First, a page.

Looking to show a unified front against spam, the nation’s top e-mail and Internet service providers — America Online, EarthLink, Microsoft, and Yahoo! — are expected to outline their efforts in stopping unwanted e-mail at its source.
Representatives from the coalition are scheduled to appear at a press conference Wednesday morning in Washington D.C. to talk about their collaborative efforts. The coalition is based on an anti-spam industry alliance formed in April 2003.
The ISPs have played this for maximum hype, putting out a terse announcement, then keeping their lips sealed about details. Spokespeople for Microsoft
told internetnews.com they could not divulge any information, not even the names of executives representing their companies. AOL’s
spokesperson was not available for comment.
AOL, Yahoo! and Microsoft are the initial members of an anti-spam coalition. In a joint press release issued at that time, the trio said they would concentrate on protecting consumers from receiving spam, preventing the use of e-mail services to send spam, and working with e-mail marketers e-mail to recommend technical approaches, policies and best practices to distinguish legitimate e-mail from spam. Since that time, EarthLink, then Comcast
and British Telecom joined the group, which came to be called the Anti-Spam Technical Alliance (ASTA).
Although the announcement tomorrow is not being made on behalf of ASTA, a representative of Microsoft’s PR agency told internetnews.com, “It’s no coincidence that it’s these four companies making a joint announcement. It is because of their industry alliance that they are working together on the announcement.”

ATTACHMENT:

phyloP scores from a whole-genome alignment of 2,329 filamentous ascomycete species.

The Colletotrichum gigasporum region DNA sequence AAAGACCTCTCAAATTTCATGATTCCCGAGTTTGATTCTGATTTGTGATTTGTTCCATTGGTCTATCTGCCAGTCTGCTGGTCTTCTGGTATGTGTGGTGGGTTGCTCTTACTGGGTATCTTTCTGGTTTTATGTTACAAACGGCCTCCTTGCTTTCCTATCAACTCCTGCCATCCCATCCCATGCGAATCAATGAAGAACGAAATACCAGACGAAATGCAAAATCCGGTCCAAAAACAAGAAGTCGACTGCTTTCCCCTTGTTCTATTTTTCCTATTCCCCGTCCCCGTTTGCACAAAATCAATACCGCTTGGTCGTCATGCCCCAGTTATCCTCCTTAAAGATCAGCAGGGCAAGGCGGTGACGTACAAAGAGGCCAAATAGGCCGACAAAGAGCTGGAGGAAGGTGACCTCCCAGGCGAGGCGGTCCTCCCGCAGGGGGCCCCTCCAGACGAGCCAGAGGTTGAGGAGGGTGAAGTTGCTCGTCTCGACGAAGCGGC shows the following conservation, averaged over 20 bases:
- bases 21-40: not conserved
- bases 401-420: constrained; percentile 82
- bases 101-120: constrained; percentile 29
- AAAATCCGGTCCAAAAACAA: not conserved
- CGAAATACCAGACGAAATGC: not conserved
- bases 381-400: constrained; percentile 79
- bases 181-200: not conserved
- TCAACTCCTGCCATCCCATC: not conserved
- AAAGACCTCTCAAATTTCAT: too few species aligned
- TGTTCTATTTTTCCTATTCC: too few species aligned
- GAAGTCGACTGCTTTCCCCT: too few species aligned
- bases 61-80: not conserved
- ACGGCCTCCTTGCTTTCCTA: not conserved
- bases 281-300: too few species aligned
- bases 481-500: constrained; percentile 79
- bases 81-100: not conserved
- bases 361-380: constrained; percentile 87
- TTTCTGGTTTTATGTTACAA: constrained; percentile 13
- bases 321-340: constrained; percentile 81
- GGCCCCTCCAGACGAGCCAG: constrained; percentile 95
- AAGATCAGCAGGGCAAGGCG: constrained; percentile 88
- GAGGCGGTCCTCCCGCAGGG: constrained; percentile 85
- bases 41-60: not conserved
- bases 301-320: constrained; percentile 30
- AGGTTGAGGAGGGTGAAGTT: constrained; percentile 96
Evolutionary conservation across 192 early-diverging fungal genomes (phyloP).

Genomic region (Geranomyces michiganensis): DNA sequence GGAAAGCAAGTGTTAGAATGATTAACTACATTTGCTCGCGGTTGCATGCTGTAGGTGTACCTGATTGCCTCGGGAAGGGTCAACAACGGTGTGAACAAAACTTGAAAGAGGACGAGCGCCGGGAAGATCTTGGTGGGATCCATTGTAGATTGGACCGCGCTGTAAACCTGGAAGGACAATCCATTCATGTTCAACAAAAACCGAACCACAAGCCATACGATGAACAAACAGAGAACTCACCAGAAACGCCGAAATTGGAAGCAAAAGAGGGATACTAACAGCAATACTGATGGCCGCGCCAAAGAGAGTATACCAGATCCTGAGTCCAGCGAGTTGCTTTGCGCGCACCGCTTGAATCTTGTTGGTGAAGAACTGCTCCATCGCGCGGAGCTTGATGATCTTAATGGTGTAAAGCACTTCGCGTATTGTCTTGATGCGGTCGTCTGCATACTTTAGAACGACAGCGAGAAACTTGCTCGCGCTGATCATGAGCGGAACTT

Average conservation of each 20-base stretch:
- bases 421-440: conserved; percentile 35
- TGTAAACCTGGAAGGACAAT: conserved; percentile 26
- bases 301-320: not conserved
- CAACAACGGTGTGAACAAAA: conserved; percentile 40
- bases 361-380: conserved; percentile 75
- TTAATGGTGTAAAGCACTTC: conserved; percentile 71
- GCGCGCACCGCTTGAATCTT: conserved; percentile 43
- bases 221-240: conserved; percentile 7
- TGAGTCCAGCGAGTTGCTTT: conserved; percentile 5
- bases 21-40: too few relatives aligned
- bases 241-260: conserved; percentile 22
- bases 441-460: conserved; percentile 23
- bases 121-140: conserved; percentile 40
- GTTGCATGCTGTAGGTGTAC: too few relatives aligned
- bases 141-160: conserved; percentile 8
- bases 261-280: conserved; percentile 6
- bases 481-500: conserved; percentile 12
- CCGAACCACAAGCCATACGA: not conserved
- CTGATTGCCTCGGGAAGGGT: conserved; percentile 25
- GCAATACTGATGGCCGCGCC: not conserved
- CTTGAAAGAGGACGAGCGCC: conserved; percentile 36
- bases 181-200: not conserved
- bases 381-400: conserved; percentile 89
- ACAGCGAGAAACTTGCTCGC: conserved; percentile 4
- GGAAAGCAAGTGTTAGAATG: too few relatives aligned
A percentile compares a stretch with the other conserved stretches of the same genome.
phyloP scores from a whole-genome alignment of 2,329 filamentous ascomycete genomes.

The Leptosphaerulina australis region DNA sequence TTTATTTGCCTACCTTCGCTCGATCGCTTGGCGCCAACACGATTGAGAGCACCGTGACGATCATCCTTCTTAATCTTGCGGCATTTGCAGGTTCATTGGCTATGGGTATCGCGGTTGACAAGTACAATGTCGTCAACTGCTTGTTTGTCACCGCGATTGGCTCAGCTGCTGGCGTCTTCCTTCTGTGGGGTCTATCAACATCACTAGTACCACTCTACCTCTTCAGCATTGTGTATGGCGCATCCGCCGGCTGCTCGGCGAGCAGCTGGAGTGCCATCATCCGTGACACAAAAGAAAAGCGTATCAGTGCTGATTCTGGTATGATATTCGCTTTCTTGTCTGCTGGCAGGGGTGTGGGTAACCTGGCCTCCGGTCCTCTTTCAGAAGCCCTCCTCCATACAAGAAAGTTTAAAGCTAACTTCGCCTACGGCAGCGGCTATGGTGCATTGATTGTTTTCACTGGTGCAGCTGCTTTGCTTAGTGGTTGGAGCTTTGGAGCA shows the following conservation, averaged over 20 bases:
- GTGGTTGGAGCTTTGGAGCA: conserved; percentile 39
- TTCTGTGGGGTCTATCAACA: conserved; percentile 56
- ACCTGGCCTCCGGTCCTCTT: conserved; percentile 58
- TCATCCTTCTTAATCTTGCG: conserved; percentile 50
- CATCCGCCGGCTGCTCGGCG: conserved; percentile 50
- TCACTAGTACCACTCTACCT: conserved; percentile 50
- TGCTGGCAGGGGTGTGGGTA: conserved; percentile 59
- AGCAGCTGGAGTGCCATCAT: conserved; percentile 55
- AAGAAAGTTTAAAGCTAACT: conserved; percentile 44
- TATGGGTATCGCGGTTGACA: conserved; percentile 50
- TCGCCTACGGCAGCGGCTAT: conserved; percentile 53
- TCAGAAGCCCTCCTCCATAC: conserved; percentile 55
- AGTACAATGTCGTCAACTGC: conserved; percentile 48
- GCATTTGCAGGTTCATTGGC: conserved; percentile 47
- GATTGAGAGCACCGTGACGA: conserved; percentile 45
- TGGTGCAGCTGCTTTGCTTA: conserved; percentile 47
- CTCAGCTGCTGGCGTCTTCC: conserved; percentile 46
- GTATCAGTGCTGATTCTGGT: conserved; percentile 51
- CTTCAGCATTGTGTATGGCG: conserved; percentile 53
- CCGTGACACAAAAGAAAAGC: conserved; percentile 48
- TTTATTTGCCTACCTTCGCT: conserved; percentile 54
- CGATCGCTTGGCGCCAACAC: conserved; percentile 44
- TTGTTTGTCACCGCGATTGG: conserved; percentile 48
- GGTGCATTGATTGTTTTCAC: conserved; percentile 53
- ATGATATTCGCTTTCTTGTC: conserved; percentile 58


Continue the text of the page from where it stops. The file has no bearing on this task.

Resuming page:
Individually and in small groups, the four leading e-mail providers have tried to battle the plague of spam. Last month, AOL and EarthLink filed civil actions against bulk e-mailers Thursday to combat the continuing spam flooding ISP servers. Yahoo! has improved on its SpamGuard software and Microsoft chairman and Chief Software Architect Bill Gates recently outlined the company’s efforts to create a so-called “Caller ID” system for e-mail. Both Yahoo! and Microsoft have given serious thought to the idea of e-mail “postage” that costs senders a small fee.
“If they have managed to actually coordinate and cooperate among themselves in an effort to advance the fight against spam, that’s wonderful,” said Anne P. Mitchell, CEO of the Institute for Spam and Internet Public Policy, an organization that consults with business and government.
Mitchell said that while the last few months held many hush-hush meetings of the alliance, most of the actions taken by these players are independent motions to establish themselves as the heavyweight.
“They seemed like efforts to draw a line in the sand to define their own sandbox,” Mitchell said. “We’ve been saying forever that the only way to really take a toll on spam is by the ISPs cooperating. If they’re really doing that, they’re playing our song.”